Fitness, muscle strength and flexibility are the building blocks to a healthy, active you. We walk you through each component, providing useful tips for fitness and fun.
Whether you’re interested in training for a sport, losing weight, or just trying to get in shape, the following fitness formula covers the bases, promoting cardiorespiratory fitness, muscle strength, and flexibility. Integrate each component into your program for a balanced workout.
Of all the things you can do in your quest for fitness, aerobic activities are the most important. Aerobic activities like brisk walking, running, cycling, swimming, rowing, or skating are all examples of activities that get you breathing harder while keeping you constantly on the move.
Developing the heart and lungs to efficiently transport oxygen through the bloodstream will make for a more endurable you. But there’s a difference between filling your lungs with oxygen-rich blood and buffing and puffing your way to exhaustion. To get it right, we’ll address the most often asked questions about aerobic activity: How often? How hard? How long?
To improve your aerobic fitness level, the American College of Sports Medicine recommends exercising three to five days a week. If you are just beginning, give yourself a day or two in-between workouts to let your body recover. This is especially true if you choose high impact activities that include lots of running and jumping, or if you are overweight.
We all want to know how fast we should run; how hard we should pedal; how high we should climb. The answer is simple. Listen to your body If you feel comfortable doing what you’re doing, at an effort that’s between fairly light and somewhat hard, you’re on target. You can also use the “talk test:” If you can carry on a conversation during your activity, you’re in the appropriate effort zone.
If you prefer a more scientific approach, find your “target heart rate zone,” and stay within it. To find the zone, determine your maximum heart rate (MHR) by subtracting your age from 220. Next, multiply your MHR by .65 to determine your minimum aerobic training rate. Then, multiply your MHR by .80 for your maximum training rate. Following this formula, the target heart rate of a 40-year-old is between 117 and 144 beats per minute. Sports physiologists have determined that exercising at 65 to 80 percent of your maximum heart rate is enough for basic fitness.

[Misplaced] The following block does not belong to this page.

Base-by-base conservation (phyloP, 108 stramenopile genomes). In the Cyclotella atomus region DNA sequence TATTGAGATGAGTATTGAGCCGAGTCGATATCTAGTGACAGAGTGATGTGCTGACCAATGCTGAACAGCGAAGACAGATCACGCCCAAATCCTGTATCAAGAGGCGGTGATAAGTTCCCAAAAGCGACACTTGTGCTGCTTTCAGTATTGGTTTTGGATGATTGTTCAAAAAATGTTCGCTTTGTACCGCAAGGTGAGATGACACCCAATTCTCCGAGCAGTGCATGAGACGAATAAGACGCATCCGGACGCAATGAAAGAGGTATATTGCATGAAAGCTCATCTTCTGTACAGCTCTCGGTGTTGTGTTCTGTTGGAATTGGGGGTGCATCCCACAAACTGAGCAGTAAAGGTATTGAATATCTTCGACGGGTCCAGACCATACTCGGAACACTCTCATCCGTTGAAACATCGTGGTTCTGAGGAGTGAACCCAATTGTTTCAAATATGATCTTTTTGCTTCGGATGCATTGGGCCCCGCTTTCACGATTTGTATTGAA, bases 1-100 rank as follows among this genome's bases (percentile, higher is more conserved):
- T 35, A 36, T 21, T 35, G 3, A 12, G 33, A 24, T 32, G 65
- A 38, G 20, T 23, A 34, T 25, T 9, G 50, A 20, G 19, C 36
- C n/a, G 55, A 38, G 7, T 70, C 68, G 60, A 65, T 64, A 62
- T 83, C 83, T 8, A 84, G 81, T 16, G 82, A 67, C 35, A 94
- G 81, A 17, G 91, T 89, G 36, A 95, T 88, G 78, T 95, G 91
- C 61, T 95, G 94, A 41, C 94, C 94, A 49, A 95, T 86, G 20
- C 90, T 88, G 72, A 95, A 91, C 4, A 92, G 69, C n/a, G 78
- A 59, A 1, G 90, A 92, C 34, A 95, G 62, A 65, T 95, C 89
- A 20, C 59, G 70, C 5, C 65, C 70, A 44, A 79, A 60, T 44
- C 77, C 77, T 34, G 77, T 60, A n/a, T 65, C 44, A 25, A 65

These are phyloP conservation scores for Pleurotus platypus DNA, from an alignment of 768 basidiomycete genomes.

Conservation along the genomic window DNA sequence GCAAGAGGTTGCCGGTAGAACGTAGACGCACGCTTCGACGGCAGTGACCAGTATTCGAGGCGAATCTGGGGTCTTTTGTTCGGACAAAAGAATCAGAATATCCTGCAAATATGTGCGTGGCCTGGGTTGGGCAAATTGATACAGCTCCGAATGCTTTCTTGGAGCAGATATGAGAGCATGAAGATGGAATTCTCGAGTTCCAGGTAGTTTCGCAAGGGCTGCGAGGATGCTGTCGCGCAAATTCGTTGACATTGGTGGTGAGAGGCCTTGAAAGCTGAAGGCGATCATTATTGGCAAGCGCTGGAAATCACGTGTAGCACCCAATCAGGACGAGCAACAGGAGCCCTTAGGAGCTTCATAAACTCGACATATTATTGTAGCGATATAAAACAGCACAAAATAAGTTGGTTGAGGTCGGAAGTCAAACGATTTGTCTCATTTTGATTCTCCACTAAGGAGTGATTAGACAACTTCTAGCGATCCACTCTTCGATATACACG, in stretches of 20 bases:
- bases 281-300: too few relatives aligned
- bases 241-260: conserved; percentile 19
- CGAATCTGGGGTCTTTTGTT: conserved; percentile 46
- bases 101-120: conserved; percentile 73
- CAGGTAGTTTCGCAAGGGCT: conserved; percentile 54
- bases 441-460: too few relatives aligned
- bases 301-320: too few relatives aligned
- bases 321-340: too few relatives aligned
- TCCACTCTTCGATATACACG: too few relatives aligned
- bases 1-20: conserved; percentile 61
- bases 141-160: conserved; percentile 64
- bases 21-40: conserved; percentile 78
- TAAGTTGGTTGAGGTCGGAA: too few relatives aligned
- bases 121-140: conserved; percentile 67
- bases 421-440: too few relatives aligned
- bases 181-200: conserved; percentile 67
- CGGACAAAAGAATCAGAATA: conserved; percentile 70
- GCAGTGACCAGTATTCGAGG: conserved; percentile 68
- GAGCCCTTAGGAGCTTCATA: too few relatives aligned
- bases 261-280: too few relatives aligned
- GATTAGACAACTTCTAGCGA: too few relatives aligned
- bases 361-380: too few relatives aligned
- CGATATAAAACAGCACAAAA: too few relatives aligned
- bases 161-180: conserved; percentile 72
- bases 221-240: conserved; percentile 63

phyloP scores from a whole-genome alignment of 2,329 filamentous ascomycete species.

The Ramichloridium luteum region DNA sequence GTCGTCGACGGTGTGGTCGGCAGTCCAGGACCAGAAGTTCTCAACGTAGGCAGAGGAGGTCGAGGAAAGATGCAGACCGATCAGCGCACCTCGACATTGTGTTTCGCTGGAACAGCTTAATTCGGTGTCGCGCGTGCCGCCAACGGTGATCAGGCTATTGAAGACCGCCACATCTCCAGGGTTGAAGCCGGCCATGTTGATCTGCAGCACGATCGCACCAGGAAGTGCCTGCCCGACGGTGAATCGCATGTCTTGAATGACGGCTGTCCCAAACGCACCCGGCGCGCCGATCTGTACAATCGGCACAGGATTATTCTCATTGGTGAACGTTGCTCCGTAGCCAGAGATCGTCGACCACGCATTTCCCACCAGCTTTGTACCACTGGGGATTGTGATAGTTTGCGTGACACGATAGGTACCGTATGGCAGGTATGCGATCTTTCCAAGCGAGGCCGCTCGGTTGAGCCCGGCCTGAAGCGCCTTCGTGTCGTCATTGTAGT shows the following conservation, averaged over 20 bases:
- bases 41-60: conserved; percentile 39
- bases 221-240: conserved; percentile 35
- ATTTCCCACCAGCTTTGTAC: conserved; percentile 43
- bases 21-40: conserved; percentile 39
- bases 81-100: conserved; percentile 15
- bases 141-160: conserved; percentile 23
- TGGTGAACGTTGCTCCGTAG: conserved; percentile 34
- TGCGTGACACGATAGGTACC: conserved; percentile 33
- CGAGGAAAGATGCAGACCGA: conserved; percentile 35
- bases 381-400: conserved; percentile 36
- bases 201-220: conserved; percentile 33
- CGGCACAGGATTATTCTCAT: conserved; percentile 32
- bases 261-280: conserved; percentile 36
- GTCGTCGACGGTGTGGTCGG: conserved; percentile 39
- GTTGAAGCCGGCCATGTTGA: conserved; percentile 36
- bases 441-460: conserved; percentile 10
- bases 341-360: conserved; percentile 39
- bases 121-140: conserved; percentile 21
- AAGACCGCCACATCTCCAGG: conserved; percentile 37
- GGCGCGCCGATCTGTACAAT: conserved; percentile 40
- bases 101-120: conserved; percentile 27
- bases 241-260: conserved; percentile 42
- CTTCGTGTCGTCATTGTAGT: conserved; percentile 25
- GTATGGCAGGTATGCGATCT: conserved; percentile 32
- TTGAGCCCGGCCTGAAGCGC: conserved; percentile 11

According to the American College of Sports Medicine, aerobic activity should last between 20 to 60 minutes per session in order to gain the cardiorespiratory benefits. Beginners should stick to a shorter duration, and build up gradually. Moderate activities such as walking or dancing, done in five-to-ten-minute increments for a total of 30 minutes a day are effective as well.
All workout regimens must include some form of strength training. Whether your goal is better sports performance, weight loss, or toning, strength training will deliver the results.
Whether your goal is better sports performance, weight loss, or toning, strength training will deliver the results.
Aim for exercises that target all the major muscle groups, including: arms; shoulders; chest; back; abdomen; and upper and lower legs. If strength training is new to you, consult with a professional who can get you started safely.
Begin with a weight you can lift comfortably for 8 to 12 repetitions. Once 12 reps become easy, you can increase the weight slightly or increase the number of repetitions. Beginners should aim for one set of each exercise. As you become stronger, you can increase the number of sets to two or three. Be sure to give yourself one to three minutes of rest between sets. Try to include at least two strength workouts a week, and allow at least one day between strength training sessions.
Always include a few minutes of light to moderate aerobic activity and easy stretching before and after your strength workout.
Stretch it Out
Flexibility is probably the most overlooked component of the fitness formula. It’s easy to leave out, especially when time is short. But its inclusion offers many benefits for those who take the time. Five to IO minutes a day of easy stretching will reduce potential injuries and increase range of motion. Additionally, stretching will reduce muscle soreness after a hard game or workout, improve posture, decrease stress, increase performance, and generally make you feel good all over.
“I found energy and confidence…fitness is the best thing that I could have ever given myself…and my child.” -Jean Waid Rolfson
- Never stretch a cold muscle. Do a few minutes of light aerobic activity like walking or stationary biking as part of your warm-up before you stretch.
• Avoid bouncing when you stretch. It won’t help you stretch farther and it might even cause injury.
• Stretch the major muscle groups and the muscles used most in the activity. For example, if you’re playing racquetball, be sure to focus on your forearm and shoulder muscles.
• During your cool-down, slow your pace for a few minutes before you stop. This will relax your body and mind, ensuring a safer, gentler stretching session.
• Stretching should always be part of your warm-up and cool-down.
• Stretch slowly, to the point where you feel a little bit of tension. Hold that position for 10 to 20 seconds, keeping your breathing relaxed.